I’ve been having a problem with my Windows 7 desktop, in that often, probably once a day, the system panics, I get a BSOD and subsequently I have to reboot. It usually happens when the system wakes up from sleep. I’ve also noticed occasionally I receive errors that W7 couldn’t read the hard disk. The Windows 7 crash analyzer so far has been useless in pin pointing the problem.
At any rate, I started to wonder, maybe its the POS Hitachi Deskstar drive, so I thought I’d see if I could migrate the system over to a Seagate drive I had. Not reinstall, migrate.
Researching possible solutions to do this, I read some promising articles that the built in Windows Backup and Restore could be used. So I attempted to use this method first. But, I got a big, fat, nowhere with that. Windows Restore really did not want to restore to the destination drive.
So, next possibilities. I had read some good things about Clonezilla, and also Macrium Reflect. I had used Reflect in the past for backups, so I figured I’d give that a try, and if it failed, try Clonezilla.
Good news, Macrium Reflect Free worked!
Here’s what I did.
- Grab a copy of Macrium Reflect Free version and install it. Easy.
- Use Reflect to backup your System drive somewhere. I had a USB drive, but you could also backup to a Network drive for example. My System drive had two partitions – System Reserved & Drive C . I backed them both up.
- Use Windows Disk Management to create the two partitions on the target drive with the same size as the source partitions. I formatted the partitions but did not assign drive letters.
- Now, use Reflect to restore the backup onto the target drive. I made sure to select to restore the Master Boot Record (MBR) onto the target as well.
Now the tricky part. I’m sure there are easier ways to do this, but this worked for me.
- In order to make sure the system would boot from the target drive, I removed the source drive and replaced it with the target.
- Now, get out your Windows 7 Install DVD or Repair Disk and boot into the repair environment. When repair starts to analyze your disk, it will realize some “Boot Settings” are incorrect and prompt you to “Repair and Reboot”. Confirm it.
- And now, finally, boot from your target drive.
And Voila. Worked like a charm for me, now lets see if it fixed the BSODs.
I decided to upgrade my Eee PC 1008HA to Windows 7 the other day. Finally finished with all the tweaks I could think of to maximize battery life. Here’s a run down of what I did.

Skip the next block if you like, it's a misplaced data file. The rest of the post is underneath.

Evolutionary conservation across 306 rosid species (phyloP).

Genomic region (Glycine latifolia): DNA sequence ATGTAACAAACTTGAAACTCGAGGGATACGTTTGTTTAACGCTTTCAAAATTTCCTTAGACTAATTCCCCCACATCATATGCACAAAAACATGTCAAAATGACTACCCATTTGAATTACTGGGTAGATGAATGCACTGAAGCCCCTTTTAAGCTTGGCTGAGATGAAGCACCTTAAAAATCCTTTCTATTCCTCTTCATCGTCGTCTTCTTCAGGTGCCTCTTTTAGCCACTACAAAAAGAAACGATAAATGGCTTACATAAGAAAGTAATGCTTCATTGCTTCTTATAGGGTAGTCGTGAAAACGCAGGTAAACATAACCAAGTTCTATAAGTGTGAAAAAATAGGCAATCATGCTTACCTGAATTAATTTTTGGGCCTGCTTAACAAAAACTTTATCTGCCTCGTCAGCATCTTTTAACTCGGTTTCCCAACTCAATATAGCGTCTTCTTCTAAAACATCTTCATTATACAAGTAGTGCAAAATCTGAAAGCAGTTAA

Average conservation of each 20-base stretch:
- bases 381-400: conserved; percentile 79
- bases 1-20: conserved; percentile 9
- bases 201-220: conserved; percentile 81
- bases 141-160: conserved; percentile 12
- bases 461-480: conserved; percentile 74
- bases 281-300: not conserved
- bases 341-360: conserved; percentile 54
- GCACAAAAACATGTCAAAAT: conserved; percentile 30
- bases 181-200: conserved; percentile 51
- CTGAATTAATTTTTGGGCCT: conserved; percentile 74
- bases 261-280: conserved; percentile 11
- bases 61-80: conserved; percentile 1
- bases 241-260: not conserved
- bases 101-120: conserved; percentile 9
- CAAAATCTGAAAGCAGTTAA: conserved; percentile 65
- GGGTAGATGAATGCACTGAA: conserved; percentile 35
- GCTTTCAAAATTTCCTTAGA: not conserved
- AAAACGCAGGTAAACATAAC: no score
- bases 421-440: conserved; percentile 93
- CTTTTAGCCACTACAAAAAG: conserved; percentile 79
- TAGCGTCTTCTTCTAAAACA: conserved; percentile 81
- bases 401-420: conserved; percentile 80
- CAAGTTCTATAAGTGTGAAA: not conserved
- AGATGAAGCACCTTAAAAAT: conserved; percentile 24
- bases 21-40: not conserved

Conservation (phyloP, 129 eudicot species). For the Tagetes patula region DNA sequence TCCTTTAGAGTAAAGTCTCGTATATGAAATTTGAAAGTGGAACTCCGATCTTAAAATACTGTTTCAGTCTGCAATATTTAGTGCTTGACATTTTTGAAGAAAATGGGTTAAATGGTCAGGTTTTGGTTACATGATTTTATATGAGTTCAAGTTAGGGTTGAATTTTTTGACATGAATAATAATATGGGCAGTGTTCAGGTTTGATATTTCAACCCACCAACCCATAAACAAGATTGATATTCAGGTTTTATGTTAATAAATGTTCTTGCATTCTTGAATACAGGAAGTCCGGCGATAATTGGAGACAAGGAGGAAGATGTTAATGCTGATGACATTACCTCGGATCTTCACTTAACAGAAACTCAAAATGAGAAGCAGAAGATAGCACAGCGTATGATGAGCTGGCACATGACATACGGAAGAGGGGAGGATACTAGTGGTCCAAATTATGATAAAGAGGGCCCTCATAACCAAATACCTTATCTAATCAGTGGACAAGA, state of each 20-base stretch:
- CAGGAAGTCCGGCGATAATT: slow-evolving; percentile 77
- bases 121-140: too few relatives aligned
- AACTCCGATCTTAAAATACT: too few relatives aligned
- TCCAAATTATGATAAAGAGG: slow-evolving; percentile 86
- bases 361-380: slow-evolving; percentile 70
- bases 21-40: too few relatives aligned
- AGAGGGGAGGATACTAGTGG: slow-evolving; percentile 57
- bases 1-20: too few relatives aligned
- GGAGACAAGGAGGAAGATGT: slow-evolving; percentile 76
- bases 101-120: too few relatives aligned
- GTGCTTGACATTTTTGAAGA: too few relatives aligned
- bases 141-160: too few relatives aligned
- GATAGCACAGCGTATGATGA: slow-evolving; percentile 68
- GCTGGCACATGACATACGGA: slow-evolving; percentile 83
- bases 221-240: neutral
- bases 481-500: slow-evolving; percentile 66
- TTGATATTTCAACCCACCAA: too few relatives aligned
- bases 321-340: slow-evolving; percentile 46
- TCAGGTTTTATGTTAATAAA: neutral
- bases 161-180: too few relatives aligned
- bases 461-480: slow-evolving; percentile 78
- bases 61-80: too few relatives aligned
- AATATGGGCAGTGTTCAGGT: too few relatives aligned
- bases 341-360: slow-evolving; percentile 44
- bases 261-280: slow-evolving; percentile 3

First off, make sure to upgrade the BIOS first. I thought I could do that later, but was a pain in the arse because I could not get the Asus Update to work correctly in Windows 7, nor could I make EZ-Flash (ALT-F2 at the BIOS) to work. I ended up having to make a bootable USB stick to put a copy of asudos.exe and the BIOS file on and upgrade that way.
Since the Eee PC doesn’t have a DVD drive, I found one of the multitude of articles on the web describing how to make a bootable USB Stick for the Windows 7 install. I don’t recall the specific article, but this Maximum PC article is a close approximation of the procedure I used.
The actual install was trivial. No surprise problems during the install and subsequent boot/post install process.
After install, first thing I did was run a Windows Update to get the latest (and greatest?) bits from Microsoft. A few boots later I had a basic system running. Now the tweaking.
First thing was to install some Asus applications/services/drivers to get the functionality I had with XP. Asus has a lot of Windows 7 stuff for the 1008HA already, which is great, but for now I only installed the following.
- Super Hybrid Engine 2.09
- Synaptics Pointing Device Driver 184.108.40.206
- KB Filter 220.127.116.11
- Hotkey Service 1.11.01
These few gave me the power saving Super Hybrid Engine, the multitouch features of the mousepad, and all the Fn keys back, like volume louder/softer/mute.
One thing I made the mistake of installing, and caused me to subsequently reinstall Windows 7 without is the Asus Chipset drivers. Something in the drivers that get install appear to cause the Intel Video driver to stop responding and reset every 20 minutes or so. So far, installing Windows 7 w/o the Chipset drivers has circumvented the problem.
Now, a few tweaks to Windows 7 services to increase battery life –
- Disabled the SuperFetch service – Although SuperFetch sounds like an interesting way to cache frequently used executables in unused memory, it causes additional disk activity reducing battery life. And I would guess there is very little spare memory anyways in a 2GB netbook.
- Disabled Offline Files – As I watched processes perform disk I/O in the Resource Manager, I noticed process called mobupd.exe performing quite a bit of disk activity. It appears to be part of the Offline Files feature, I’m not even sure what that is, so I disabled it.
- Disabled Windows Search Indexing – I don’t really do many searches of documents on the Netbook anyways, so why spend the extra disk I/Os indexing everything on the disk anyways.
- Disabled Defrag Task – Although the scheduled task only runs occasionally, it didn’t seem like is worth it to even spin the cycles. One would hope that the NTFS engineers at Microsoft have tuned the strategies to reduce fragmentation over the years anyways.
That’s about it for now. I’m sure there are some UI features I can disable though, some of fancier things that might tax the GPU for example.